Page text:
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The Plantagenets – Daughters of King Edward III of England

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Cynthia has a degree in History and Business Economics. She loves archaeology and would happily spend every holiday exploring ancient sites

King Edward III of England

King Edward III of England

When it comes to medieval history, we usually hear about the men. What countries they ruled, what battles they fought, what laws they enacted or what misfortunes they suffered. But women still had a very important part to play, even if they usually did not have the power and autonomy of their brothers.

A royal princess, although not as highly valued as a son and heir, was still a very valuable pawn in the struggle for power and a valuable bargaining tool. These days all little girls, influenced by what they read and see in films, want to be a princess, but the reality is that back in the Middle Ages being a princess did not mean you automatically had a happy, easy life.

Although a medieval princess would have lived a life of greater comfort than most of the women of her time and probably have been better educated, she was usually married off at a young age to a man she may well never have met. Princesses were often then sent to live in their new husband’s homeland, where often there was a new language to learn, a new culture to adapt to and a whole new family to get along with.

The main expectation of the new bride would have been to produce a male heir as soon as possible. During the Middle Ages, pregnancy and childbirth was a painful, dangerous affair and being royal would not save your life. Many medieval royal ladies died in childbirth or from the childbed fevers that could strike them down after the baby had been delivered.

Infant mortality was high even among royal families and as children grew there were a whole host of diseases around that could kill them. If a royal daughter was not married off, the only other alternative was a religious vocation. Princesses often joined one of the many abbeys as a nun, not always voluntarily, where a well-born girl with a large enough dowry could have the opportunity of rising through the ranks to become the head of a very wealthy and influential religious house.

The four daughters of King Edward III of England who survived infancy were to be no exception. These Plantagenet princesses were born into a very large, boisterous family, having five brothers who survived into adulthood. Their father was an energetic monarch, who was busy trying to extend his influence on the continent and whose household would have been constantly on the move. His was the reign that was to see the start of the Hundred Years War against France and the arrival of the Black Death in Europe, which brought dramatic changes both to the economy and social structure of the country.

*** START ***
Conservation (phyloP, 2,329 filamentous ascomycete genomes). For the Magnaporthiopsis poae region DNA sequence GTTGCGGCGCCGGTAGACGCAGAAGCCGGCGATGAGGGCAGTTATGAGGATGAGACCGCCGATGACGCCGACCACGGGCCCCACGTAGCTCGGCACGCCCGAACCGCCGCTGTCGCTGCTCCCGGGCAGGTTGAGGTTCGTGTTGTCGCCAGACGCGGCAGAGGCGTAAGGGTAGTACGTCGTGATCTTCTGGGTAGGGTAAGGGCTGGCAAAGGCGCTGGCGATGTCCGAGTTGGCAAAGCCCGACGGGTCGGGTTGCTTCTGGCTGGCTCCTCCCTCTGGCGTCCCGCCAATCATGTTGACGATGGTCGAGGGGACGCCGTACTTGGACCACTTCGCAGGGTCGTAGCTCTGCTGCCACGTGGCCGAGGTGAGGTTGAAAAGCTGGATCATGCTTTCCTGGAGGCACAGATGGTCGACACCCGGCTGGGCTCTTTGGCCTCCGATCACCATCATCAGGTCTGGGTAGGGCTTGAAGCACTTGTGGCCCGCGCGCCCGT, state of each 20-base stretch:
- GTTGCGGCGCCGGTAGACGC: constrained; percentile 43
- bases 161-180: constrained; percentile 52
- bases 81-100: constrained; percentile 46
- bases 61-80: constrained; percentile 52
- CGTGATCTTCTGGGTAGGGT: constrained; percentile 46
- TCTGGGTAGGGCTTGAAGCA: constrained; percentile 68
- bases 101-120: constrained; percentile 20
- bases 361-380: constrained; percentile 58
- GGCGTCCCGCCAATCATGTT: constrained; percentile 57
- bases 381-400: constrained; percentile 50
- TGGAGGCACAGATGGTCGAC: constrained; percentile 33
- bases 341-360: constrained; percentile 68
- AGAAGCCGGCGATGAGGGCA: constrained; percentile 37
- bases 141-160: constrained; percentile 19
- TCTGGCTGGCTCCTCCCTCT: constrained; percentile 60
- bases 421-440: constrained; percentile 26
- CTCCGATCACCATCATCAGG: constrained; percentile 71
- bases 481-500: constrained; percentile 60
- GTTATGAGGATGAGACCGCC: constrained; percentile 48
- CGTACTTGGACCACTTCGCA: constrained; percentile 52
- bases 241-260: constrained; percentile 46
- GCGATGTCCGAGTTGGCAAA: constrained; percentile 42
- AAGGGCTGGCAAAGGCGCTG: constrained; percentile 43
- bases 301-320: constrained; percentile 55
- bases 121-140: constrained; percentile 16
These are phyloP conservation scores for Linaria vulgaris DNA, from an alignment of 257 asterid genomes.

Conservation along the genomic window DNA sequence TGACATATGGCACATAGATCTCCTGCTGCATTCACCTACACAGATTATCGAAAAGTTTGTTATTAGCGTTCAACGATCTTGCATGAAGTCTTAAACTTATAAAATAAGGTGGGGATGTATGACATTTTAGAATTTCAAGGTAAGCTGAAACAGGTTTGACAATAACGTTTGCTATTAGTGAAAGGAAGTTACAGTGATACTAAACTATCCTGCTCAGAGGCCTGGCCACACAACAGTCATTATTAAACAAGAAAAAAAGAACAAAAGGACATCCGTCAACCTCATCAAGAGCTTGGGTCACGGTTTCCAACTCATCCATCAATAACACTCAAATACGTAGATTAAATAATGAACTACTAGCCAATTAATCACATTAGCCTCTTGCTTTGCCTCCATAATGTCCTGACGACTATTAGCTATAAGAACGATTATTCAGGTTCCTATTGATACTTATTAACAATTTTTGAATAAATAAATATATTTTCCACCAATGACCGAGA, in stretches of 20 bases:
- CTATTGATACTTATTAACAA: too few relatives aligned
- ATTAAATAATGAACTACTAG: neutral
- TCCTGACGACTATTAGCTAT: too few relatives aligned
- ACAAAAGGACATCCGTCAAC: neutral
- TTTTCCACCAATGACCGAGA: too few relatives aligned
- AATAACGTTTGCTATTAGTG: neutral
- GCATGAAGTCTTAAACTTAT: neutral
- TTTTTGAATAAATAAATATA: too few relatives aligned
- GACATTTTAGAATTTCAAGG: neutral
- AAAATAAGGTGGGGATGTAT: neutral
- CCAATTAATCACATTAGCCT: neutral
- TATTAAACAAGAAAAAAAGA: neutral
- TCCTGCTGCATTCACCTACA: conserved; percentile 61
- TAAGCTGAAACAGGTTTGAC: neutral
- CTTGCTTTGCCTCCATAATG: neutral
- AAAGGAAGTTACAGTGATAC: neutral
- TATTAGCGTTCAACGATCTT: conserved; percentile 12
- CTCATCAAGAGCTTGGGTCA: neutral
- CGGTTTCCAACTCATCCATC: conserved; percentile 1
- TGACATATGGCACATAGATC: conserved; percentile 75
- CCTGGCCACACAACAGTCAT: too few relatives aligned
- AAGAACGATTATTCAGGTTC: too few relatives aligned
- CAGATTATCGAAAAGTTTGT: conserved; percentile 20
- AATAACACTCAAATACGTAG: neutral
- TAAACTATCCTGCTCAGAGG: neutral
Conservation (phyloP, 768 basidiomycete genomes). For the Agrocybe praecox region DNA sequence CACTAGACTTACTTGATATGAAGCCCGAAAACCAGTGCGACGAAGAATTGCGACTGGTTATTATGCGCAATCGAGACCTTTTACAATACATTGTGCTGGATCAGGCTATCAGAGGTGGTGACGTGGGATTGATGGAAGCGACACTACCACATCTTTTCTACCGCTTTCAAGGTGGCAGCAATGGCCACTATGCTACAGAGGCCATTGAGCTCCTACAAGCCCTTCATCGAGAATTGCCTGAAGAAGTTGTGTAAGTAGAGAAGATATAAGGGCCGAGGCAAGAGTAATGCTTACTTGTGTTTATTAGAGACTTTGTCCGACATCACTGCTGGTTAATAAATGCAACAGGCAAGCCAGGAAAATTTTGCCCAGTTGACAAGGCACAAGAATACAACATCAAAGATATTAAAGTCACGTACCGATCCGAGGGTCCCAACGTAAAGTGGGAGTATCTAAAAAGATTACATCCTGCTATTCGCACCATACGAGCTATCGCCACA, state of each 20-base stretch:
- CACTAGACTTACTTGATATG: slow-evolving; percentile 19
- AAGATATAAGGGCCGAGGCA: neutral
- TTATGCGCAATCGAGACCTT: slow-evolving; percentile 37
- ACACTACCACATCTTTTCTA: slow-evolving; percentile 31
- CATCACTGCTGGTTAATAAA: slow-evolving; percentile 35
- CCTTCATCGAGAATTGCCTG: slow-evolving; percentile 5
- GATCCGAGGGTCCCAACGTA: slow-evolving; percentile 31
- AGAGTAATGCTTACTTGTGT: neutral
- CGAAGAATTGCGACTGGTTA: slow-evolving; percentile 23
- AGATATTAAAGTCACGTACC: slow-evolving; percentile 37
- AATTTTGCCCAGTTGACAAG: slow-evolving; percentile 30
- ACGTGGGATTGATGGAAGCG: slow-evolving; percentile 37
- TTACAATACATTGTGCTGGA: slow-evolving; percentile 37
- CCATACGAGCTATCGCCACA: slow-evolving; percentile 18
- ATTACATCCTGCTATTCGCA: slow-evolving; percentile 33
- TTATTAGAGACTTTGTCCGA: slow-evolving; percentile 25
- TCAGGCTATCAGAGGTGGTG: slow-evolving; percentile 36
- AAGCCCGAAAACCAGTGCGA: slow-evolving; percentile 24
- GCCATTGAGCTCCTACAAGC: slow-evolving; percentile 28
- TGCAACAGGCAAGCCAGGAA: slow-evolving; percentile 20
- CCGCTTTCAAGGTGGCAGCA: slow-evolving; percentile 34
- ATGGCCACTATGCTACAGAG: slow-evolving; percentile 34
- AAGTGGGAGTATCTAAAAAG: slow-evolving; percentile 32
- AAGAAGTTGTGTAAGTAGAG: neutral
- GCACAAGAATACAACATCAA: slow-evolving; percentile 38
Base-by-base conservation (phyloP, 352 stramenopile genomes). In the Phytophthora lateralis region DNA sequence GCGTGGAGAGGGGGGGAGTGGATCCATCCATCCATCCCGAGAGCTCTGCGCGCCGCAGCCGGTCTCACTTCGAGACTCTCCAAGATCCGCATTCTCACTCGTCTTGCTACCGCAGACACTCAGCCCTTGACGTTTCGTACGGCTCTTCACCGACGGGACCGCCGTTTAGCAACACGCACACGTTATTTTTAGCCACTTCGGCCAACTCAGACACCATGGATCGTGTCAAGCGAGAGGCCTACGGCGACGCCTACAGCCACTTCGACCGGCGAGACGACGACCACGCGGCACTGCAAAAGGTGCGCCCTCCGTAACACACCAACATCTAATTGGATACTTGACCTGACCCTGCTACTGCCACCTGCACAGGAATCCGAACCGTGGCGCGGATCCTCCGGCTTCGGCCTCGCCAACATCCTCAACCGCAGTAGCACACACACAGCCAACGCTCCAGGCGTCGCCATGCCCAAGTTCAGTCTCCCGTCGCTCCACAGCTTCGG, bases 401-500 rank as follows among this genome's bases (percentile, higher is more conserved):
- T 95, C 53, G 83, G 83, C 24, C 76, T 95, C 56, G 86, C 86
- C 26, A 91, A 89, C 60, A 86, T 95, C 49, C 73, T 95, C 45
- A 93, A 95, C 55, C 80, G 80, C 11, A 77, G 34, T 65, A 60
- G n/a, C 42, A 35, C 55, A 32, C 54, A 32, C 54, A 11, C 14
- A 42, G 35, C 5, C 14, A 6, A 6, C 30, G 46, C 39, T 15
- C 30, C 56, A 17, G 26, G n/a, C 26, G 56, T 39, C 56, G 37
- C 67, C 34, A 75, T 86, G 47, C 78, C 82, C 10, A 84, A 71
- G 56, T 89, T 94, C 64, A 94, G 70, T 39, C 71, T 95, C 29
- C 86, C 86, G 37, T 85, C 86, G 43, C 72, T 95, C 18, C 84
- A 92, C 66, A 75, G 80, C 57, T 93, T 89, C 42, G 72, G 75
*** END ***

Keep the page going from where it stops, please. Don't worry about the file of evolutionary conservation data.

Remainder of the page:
King Edward III and Philippa of Hainault

King Edward III was born on 13th November 1312, the son of King Edward II and Queen Isabella of France. Many of his father’s courtiers thought it was a miracle he had been born at all as it was it was strongly rumoured that the intense relationships he enjoyed with his favourites Piers Gaveston and Hugh de Despenser the Younger were romantic in nature, something that was severely frowned on at that time. He was also not the most dynamic of kings, so Edward III grew up with a weak, vacillating father and a strong, domineering mother who was called, though probably not to her face, ‘the She-Wolf of France’.

The Despensers steadily became more powerful and Queen Isabella began living apart from her husband after a disastrous military campaign in Scotland where she felt the king had abandoned her to the mercy of the Scots as he retreated south without sending troops to protect and help her. She started a relationship with a powerful Marcher Lord called Roger Mortimer and together they put together an army of discontented nobles and invaded England from France. The invasion was successful and the Despenser s were overthrown and executed and the King was forced to abdicate in favour of his eldest son Edward of Windsor, who was crowned King Edward III. Edward II was imprisoned in Berkeley Castle where he died, some saying he was executed by having a red-hot poker inserted into his rectum.

Edward was married to Philippa of Hainault at an early age and it is said he was devoted to her; the chroniclers of the time reporting she possessed a very sweet nature. But as he grew to manhood he became increasingly impatient with being controlled by his mother and Roger Mortimer. In 1330 he finally turned against the avaricious and power-hungry couple, staging a coup that led to the execution of Mortimer and the life-imprisonment of his mother.

Edward III was now king in actuality, not just in name, with all the power and privileges of a medieval monarch at his disposal. As the English king one of Edward III’s primary duties was to secure the succession and his young wife fulfilled her queenly duty just before her sixteenth birthday when she gave birth to a son, Edward the Black Prince. The royal couple suffered the pain of losing several babies in infancy, but they went onto produce their large brood. By all accounts they were doting parents and lavished care and attention on their offspring but, as you will see, this would not always lead to their daughters leading long, happy and productive lives.

King Edward III in the Garter Book

King Edward III in the Garter Book

Isabella, Lady of Coucy